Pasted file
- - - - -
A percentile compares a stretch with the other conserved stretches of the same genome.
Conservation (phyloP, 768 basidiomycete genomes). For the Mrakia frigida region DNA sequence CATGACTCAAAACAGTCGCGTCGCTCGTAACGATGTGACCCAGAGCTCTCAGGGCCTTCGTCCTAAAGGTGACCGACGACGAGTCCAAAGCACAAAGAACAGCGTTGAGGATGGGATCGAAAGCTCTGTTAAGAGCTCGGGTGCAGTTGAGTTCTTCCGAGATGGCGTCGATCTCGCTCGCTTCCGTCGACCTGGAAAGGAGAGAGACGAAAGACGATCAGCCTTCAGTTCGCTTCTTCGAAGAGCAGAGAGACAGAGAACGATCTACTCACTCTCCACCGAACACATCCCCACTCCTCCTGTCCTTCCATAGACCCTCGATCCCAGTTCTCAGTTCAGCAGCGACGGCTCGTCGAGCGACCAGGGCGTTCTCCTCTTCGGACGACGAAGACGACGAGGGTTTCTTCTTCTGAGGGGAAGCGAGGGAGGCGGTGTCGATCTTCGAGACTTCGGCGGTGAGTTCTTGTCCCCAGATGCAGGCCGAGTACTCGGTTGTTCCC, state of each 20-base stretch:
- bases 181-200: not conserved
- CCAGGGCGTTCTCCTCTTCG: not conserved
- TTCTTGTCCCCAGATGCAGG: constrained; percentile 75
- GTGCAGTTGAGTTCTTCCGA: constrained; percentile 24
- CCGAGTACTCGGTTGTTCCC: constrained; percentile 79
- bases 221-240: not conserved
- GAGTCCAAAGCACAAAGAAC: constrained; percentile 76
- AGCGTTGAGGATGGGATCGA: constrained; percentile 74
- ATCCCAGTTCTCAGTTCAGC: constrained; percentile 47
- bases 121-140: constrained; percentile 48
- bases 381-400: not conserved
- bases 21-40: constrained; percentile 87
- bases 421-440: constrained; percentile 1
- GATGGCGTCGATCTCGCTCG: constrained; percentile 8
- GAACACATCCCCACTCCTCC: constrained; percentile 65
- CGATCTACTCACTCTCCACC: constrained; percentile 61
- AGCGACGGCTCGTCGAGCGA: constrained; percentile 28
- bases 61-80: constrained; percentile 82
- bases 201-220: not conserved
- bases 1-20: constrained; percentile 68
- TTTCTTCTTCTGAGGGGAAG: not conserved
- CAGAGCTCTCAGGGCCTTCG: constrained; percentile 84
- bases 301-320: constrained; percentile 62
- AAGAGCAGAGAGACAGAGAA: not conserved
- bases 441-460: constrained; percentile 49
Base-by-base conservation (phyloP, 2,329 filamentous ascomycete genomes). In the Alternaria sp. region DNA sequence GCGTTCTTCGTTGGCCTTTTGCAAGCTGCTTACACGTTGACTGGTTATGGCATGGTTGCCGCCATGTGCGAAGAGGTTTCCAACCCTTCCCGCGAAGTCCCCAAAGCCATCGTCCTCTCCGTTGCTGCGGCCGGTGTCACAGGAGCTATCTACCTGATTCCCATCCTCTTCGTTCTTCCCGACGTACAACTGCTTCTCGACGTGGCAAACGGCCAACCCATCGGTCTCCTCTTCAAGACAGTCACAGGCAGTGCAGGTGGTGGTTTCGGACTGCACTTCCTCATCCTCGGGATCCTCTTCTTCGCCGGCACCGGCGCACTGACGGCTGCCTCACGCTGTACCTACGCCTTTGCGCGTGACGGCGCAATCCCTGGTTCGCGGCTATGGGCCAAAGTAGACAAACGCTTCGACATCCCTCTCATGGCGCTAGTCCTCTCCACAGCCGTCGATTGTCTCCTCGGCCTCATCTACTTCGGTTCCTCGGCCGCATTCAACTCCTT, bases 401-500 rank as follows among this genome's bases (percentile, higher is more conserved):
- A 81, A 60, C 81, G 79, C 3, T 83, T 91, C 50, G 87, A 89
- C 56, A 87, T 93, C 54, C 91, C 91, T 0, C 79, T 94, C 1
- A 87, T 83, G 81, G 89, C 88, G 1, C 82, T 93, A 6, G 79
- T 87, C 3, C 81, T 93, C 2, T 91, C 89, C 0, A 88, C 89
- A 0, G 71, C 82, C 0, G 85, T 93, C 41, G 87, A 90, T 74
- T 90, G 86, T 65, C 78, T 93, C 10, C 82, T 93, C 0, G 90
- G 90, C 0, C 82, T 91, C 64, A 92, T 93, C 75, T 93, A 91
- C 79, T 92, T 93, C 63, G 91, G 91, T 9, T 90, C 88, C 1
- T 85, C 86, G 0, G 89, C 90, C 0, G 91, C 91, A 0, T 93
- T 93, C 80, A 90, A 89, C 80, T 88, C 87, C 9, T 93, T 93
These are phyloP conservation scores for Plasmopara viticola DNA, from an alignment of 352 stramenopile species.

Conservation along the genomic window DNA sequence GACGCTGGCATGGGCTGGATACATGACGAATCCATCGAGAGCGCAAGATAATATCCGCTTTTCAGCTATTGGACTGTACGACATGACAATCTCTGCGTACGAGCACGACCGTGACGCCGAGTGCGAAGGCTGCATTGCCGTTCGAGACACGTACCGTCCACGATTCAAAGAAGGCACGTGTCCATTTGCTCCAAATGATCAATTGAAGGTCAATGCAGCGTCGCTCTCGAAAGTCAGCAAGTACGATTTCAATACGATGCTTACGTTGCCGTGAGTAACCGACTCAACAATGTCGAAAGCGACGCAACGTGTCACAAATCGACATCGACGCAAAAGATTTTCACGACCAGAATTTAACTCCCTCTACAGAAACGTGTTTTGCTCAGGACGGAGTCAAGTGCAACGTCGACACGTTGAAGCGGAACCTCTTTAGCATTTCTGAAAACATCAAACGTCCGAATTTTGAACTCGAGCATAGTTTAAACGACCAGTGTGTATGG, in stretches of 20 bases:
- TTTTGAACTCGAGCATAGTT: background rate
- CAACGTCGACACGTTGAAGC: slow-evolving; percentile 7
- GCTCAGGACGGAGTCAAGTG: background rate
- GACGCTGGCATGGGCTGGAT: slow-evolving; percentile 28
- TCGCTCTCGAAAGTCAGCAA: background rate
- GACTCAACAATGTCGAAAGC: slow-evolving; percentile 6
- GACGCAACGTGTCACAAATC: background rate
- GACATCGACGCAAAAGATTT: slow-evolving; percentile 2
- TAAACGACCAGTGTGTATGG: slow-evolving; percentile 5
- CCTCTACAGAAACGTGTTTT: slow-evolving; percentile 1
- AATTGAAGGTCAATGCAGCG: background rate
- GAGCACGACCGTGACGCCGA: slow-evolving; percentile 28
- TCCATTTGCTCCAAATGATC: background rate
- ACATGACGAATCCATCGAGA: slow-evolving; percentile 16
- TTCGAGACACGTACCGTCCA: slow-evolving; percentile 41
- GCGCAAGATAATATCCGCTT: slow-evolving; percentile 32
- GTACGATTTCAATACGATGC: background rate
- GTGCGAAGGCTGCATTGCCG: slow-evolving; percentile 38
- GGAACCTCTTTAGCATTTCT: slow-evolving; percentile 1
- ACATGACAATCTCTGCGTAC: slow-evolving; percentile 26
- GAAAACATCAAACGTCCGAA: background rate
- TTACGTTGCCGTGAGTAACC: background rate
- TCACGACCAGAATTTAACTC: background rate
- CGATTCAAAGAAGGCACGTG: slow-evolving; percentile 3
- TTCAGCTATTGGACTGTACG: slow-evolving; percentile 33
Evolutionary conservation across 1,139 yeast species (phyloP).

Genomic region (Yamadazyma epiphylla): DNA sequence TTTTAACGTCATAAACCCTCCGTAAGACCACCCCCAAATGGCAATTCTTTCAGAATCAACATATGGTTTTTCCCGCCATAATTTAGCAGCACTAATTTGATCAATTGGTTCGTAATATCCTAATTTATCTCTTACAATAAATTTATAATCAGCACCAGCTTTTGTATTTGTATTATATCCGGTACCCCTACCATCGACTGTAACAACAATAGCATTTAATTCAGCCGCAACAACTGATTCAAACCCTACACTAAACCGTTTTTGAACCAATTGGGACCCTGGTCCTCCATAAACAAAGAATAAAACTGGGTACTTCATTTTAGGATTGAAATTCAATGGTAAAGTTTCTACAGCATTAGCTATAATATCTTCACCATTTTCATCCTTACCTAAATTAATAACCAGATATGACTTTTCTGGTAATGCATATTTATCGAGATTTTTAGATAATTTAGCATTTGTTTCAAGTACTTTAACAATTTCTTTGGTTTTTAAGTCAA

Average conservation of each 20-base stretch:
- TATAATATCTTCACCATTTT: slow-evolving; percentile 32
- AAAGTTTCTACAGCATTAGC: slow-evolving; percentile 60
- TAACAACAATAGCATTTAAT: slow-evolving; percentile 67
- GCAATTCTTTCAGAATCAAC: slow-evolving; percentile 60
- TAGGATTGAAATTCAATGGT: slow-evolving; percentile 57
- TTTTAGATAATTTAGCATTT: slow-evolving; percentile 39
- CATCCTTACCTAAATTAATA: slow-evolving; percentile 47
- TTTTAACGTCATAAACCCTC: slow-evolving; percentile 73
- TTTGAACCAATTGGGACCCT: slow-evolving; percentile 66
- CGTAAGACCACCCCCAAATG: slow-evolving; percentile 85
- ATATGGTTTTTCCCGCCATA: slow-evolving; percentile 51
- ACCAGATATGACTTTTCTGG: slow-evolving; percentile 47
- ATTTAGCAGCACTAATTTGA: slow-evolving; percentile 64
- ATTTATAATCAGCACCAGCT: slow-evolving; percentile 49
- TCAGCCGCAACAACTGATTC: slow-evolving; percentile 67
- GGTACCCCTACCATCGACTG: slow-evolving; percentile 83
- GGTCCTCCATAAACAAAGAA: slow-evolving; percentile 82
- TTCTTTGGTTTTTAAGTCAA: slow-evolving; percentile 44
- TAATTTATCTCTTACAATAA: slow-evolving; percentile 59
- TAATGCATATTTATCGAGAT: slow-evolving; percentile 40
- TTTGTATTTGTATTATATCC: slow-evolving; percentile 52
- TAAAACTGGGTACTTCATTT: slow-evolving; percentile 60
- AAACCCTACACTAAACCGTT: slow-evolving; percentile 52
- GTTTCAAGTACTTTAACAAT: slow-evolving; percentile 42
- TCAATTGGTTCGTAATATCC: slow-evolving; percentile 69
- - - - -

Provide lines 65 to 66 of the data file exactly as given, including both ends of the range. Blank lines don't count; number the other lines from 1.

- TTCAGCTATTGGACTGTACG: slow-evolving; percentile 33
Evolutionary conservation across 1,139 yeast species (phyloP).